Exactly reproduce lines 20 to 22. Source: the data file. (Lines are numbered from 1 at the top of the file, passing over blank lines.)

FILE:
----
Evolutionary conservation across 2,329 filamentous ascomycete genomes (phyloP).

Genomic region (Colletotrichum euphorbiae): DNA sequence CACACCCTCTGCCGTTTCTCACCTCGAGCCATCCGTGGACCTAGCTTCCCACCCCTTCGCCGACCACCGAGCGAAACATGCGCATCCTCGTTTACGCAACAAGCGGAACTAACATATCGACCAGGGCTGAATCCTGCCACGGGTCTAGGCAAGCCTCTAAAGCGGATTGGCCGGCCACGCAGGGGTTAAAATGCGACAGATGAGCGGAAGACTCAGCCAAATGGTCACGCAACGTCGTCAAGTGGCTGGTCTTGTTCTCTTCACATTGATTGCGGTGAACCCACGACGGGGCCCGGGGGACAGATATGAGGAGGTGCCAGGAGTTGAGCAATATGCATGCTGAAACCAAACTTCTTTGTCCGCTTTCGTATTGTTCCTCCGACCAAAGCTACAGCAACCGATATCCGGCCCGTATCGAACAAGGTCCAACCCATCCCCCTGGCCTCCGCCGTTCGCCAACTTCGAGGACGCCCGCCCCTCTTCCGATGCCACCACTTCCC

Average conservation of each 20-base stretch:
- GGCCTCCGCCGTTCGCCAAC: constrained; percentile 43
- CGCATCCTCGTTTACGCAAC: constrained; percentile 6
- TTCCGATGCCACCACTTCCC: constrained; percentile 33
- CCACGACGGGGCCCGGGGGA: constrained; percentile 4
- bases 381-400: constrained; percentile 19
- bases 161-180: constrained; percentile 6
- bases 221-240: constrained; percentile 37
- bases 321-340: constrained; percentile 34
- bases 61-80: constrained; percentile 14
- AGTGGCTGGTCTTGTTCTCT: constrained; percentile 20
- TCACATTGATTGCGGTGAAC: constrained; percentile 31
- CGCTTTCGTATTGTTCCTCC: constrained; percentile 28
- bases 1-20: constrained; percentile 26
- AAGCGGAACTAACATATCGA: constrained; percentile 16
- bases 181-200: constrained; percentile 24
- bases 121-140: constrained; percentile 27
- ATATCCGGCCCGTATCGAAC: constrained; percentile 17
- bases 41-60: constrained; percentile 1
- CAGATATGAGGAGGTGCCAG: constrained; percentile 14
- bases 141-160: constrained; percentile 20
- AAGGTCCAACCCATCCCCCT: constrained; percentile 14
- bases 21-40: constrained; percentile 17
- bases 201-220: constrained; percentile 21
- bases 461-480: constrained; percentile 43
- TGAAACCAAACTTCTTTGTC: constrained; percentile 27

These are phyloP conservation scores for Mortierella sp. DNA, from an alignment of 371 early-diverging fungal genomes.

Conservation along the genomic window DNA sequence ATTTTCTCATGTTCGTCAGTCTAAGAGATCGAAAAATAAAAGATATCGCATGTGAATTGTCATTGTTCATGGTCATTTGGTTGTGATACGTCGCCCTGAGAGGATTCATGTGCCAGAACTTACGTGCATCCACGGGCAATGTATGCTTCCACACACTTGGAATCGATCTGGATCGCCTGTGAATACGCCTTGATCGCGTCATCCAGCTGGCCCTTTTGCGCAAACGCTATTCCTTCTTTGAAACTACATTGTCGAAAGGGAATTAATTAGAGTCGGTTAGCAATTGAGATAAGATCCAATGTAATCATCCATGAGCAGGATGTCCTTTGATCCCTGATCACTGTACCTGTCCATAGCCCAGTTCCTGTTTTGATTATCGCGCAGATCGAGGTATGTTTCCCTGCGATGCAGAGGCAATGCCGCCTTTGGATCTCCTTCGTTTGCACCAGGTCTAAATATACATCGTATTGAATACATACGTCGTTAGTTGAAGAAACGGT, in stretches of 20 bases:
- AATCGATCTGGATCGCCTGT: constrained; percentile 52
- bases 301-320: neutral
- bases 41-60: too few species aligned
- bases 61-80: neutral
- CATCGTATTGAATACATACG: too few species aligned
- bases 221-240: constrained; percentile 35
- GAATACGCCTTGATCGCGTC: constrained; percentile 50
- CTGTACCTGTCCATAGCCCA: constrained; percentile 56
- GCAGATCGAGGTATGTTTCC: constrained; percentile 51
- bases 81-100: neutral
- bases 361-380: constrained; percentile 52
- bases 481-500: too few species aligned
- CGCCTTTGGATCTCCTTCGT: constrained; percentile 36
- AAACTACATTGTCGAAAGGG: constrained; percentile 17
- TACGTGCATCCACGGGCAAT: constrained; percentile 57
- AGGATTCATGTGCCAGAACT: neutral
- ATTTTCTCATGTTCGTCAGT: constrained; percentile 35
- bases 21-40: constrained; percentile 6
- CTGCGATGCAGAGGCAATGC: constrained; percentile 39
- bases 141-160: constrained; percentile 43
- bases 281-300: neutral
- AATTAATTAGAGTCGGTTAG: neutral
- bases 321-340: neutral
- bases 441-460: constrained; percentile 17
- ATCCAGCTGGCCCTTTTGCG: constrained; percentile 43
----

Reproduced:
- ATATCCGGCCCGTATCGAAC: constrained; percentile 17
- bases 41-60: constrained; percentile 1
- CAGATATGAGGAGGTGCCAG: constrained; percentile 14